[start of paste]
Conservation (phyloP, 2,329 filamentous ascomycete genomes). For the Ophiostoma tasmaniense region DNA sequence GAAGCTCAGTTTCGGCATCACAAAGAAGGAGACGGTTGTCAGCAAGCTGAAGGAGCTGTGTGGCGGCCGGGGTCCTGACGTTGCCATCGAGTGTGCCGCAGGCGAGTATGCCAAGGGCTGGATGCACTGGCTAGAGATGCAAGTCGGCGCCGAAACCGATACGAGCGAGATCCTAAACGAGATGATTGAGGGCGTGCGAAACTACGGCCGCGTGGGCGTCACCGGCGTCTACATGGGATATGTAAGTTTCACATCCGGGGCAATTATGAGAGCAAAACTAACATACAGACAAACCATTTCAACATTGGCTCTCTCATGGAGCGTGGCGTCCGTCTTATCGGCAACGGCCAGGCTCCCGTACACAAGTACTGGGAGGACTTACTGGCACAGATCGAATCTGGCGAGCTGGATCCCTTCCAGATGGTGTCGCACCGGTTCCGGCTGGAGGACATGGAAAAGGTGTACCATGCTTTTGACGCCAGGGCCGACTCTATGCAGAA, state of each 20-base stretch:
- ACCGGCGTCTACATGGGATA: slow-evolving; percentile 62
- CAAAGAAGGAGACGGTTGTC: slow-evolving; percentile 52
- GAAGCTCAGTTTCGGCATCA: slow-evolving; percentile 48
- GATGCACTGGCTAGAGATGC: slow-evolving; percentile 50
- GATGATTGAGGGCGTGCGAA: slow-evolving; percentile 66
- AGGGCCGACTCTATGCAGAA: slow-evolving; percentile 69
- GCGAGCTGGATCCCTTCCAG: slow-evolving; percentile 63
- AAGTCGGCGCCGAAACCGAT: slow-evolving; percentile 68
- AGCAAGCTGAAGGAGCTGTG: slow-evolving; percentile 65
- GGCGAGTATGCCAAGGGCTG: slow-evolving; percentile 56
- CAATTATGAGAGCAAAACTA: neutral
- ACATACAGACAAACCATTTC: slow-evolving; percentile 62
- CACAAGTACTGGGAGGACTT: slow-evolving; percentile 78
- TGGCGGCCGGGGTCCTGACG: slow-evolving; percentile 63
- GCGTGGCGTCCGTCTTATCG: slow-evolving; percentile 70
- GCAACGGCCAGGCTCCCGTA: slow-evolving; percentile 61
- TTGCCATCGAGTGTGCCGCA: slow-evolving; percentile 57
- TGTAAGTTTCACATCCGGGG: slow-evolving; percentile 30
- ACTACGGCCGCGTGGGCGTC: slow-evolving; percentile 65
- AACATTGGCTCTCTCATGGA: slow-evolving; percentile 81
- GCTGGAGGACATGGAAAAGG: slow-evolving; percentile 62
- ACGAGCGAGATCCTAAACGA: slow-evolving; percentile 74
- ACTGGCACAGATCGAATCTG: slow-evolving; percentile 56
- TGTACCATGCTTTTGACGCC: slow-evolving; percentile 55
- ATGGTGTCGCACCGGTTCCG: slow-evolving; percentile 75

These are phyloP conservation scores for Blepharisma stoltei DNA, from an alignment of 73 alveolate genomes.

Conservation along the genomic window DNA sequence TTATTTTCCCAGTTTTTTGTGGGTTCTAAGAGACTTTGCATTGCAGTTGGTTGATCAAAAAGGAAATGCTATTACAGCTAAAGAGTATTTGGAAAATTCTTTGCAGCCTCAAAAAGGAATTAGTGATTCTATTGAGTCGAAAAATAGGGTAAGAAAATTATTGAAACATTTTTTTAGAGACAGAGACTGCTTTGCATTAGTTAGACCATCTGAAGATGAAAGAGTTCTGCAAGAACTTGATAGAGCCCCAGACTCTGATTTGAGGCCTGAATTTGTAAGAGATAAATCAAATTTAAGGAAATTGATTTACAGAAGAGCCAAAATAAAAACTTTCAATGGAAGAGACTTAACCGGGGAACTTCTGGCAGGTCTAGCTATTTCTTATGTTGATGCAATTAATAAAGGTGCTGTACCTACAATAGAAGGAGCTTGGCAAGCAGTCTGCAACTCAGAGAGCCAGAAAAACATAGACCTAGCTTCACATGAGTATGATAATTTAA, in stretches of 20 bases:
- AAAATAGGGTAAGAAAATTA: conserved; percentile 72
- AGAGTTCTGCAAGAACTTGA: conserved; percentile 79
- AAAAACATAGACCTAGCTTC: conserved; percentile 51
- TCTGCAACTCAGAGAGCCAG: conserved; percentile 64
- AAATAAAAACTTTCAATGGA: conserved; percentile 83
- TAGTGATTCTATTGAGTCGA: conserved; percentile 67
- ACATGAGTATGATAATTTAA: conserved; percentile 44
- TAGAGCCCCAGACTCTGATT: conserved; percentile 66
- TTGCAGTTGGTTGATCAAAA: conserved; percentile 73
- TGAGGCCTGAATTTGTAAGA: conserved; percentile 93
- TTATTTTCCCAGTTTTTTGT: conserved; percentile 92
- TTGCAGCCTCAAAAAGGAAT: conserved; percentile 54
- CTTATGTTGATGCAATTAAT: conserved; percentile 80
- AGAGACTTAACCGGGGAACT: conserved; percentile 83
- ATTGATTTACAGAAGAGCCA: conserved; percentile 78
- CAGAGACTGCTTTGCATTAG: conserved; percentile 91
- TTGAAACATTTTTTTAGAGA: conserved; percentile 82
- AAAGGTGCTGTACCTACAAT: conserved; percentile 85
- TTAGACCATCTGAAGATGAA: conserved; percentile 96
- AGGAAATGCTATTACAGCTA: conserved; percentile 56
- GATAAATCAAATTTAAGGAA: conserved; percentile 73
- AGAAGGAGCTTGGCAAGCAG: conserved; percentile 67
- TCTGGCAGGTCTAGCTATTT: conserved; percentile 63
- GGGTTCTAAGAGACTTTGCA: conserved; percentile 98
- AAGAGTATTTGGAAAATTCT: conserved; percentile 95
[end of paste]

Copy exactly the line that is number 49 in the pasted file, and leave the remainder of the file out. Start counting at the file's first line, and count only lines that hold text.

- GATAAATCAAATTTAAGGAA: conserved; percentile 73